The Alaska SeaLife Center in Seward received a significant boost in its ongoing fundraising efforts this week, with telecommunications company GCI announcing Tuesday they would be spearheading a membership drive and contributing $50,000 to the organization.
Laul Landes, GCI senior vice president and general manager of consumer services, said in a Tuesday release that company was proud to support Alaska-grown organizations like the Alaska SeaLife Center.
“By leveraging our digital channels and messaging over the airwaves, we hope our support will inspire Alaskans to support an organization that’s been connecting Alaskans to unique educational opportunities for more than 20 years,” he said.
Heather Handyside, vice president of corporate communications, told the Clarion Wednesday that, in addition to the $50,000 contribution, the campaign has a goal of 500 new or renewed memberships by Aug. 3. As an extra incentive to become a member, anyone who joins or renews their membership between now and Aug. 3 will be entered into a drawing to win a free Apple Watch from GCI.
Handyside said that more than 200 people had already signed up or renewed their memberships in the two days since the campaign began.
GCI is also using social media and advertisements across various platforms to encourage people to donate or sign up for membership at the SeaLife Center, Handyside said.
Handyside said she is also a supporter of the SeaLife Center, which she described as a “beloved institution.”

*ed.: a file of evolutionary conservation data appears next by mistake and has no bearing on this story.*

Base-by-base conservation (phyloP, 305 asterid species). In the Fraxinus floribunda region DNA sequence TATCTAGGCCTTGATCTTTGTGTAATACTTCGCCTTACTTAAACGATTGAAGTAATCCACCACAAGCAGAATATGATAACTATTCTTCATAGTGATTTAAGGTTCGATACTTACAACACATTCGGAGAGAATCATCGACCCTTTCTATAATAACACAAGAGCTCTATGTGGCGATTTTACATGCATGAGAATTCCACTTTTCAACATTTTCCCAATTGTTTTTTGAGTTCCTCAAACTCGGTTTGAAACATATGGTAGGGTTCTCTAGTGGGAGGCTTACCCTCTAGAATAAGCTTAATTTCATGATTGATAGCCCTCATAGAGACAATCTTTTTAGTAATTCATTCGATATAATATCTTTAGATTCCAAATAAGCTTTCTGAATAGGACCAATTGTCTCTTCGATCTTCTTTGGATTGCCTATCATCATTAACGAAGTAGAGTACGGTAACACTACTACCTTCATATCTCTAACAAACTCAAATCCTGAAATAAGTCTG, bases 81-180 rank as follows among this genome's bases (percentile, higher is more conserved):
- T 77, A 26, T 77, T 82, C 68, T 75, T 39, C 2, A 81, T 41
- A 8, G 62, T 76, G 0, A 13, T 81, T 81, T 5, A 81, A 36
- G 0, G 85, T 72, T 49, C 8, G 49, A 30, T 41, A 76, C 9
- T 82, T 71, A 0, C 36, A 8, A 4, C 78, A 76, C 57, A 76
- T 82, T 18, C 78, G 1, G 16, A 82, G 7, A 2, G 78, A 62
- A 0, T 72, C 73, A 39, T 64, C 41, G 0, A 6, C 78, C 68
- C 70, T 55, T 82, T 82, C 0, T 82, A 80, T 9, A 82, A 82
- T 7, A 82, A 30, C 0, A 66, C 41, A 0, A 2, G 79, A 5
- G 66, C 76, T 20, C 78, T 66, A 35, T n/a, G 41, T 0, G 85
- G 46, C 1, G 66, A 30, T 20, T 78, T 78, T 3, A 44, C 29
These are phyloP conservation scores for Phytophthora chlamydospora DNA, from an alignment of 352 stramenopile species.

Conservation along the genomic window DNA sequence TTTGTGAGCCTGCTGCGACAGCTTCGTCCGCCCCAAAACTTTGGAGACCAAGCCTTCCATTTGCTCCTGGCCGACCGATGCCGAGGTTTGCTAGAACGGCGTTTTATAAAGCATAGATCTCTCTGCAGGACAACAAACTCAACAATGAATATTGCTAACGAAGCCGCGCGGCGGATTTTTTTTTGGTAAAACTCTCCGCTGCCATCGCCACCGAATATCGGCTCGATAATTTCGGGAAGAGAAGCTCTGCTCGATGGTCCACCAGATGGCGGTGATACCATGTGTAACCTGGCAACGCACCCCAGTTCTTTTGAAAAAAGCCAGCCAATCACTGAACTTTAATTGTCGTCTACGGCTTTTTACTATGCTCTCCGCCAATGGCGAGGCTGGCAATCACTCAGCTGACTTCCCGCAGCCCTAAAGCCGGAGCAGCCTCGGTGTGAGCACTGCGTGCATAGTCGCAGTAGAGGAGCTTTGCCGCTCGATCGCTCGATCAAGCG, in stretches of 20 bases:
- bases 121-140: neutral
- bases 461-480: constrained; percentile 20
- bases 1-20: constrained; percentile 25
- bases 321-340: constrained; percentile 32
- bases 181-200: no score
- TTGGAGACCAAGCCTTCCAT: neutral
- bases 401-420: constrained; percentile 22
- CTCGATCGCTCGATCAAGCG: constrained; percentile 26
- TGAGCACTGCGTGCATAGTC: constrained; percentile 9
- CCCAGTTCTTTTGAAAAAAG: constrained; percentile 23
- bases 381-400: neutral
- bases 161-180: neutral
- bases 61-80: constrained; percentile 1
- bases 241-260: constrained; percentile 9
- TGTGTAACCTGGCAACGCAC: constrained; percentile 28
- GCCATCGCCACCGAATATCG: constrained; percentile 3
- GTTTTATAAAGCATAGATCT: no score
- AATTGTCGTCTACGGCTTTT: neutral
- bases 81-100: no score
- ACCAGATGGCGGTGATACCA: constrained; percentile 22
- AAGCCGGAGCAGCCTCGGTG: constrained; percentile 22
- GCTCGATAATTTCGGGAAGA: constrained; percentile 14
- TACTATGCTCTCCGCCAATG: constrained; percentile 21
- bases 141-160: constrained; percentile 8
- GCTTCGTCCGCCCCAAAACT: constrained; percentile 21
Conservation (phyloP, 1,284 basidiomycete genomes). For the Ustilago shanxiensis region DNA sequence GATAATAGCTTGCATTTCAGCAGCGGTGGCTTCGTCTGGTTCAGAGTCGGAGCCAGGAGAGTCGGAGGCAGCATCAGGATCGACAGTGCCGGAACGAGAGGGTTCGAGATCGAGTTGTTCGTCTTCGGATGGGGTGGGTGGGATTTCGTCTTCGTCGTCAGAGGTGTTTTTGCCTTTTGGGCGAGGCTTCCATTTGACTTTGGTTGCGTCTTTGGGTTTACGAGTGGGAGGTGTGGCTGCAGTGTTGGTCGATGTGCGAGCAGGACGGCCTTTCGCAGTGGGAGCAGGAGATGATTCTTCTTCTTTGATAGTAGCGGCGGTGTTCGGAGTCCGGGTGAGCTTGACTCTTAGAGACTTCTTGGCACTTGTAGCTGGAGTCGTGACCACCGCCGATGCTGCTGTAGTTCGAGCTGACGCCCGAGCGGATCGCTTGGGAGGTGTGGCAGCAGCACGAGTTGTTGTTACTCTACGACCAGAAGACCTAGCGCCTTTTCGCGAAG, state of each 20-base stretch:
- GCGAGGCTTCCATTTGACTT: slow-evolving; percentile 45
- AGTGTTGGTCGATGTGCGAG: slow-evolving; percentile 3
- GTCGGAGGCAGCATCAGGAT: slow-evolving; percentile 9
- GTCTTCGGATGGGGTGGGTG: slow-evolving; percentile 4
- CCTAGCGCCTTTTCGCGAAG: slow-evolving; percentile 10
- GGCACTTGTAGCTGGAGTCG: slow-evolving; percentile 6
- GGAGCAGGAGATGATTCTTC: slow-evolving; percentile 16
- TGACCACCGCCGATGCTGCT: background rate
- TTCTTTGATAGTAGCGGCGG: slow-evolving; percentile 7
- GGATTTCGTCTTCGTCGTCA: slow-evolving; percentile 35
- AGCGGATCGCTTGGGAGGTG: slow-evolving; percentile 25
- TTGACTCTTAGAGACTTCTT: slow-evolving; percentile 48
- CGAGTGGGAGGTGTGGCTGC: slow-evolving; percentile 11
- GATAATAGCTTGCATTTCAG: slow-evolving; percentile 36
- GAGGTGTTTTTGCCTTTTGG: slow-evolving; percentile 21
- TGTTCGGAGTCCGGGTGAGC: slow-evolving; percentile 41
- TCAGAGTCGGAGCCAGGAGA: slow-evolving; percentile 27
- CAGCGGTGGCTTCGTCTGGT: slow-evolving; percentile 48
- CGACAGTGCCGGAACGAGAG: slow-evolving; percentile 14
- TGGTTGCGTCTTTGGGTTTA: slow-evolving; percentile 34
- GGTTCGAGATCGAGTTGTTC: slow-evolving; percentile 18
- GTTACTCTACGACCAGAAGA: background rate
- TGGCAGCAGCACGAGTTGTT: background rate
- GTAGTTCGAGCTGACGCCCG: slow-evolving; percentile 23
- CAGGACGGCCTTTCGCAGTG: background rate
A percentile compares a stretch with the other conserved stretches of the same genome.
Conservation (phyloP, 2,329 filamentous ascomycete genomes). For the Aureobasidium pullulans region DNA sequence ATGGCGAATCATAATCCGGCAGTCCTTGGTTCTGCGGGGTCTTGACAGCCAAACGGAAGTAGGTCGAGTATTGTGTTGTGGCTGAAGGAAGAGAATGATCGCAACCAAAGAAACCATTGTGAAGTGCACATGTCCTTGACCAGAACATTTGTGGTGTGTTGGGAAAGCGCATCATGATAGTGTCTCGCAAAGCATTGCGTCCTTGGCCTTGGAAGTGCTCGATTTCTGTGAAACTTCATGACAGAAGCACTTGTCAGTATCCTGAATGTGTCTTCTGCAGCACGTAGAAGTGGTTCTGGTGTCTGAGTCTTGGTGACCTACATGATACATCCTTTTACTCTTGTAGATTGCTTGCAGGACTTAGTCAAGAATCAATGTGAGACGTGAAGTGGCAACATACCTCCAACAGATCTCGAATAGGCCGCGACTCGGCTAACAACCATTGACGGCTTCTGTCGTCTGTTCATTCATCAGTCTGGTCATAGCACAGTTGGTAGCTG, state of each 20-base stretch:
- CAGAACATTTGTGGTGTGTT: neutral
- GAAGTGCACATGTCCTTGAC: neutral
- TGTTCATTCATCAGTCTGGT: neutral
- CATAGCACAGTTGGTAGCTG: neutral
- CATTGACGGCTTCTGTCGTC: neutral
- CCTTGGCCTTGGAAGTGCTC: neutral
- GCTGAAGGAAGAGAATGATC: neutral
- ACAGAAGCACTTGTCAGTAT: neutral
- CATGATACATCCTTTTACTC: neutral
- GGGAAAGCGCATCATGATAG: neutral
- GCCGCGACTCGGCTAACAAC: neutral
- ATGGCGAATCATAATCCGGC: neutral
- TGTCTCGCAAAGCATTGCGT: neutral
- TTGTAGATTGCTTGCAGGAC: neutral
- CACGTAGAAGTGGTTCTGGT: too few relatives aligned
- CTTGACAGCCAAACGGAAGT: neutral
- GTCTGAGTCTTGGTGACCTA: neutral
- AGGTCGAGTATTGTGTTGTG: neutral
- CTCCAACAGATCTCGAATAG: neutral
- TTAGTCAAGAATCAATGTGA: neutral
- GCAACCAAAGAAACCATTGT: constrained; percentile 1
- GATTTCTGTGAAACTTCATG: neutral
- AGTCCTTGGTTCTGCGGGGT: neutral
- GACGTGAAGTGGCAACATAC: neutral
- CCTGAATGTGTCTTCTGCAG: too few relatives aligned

“I’m a huge fan,” Handyside said Wednesday. “Every time I hear of one of the baby animals that they rescue, I’m just so thankful that they’re around to do that kind of work.”
The SeaLife Center’s CEO Tara Reimer told the Clarion earlier this month at the beginning of the fundraising drive that the center hoped to raise $2 million by Sept. 30 in order to avoid permanent shutdown. In the days following their initial announcement, the City of Seward pledged $500,000 to the organization and Reimer reported that membership had hit an all-time high.
“Our facility offers visitors a unique setting to have close encounters with puffins, octopus, harbor seals, Steller sea lions and other marine life while learning about the work our researchers conduct both in the field and in our laboratories,” Reimer said in Tuesday’s press release. “Because of organizations like GCI and generous support from our fellow Alaskans during this difficult time, I’m confident we’ll be able to weather the storm and continue offering these opportunities for years to come.”
For more information on the SeaLife Center, visit alaskasealife.org
Reach reporter Brian Mazurek at email@example.com.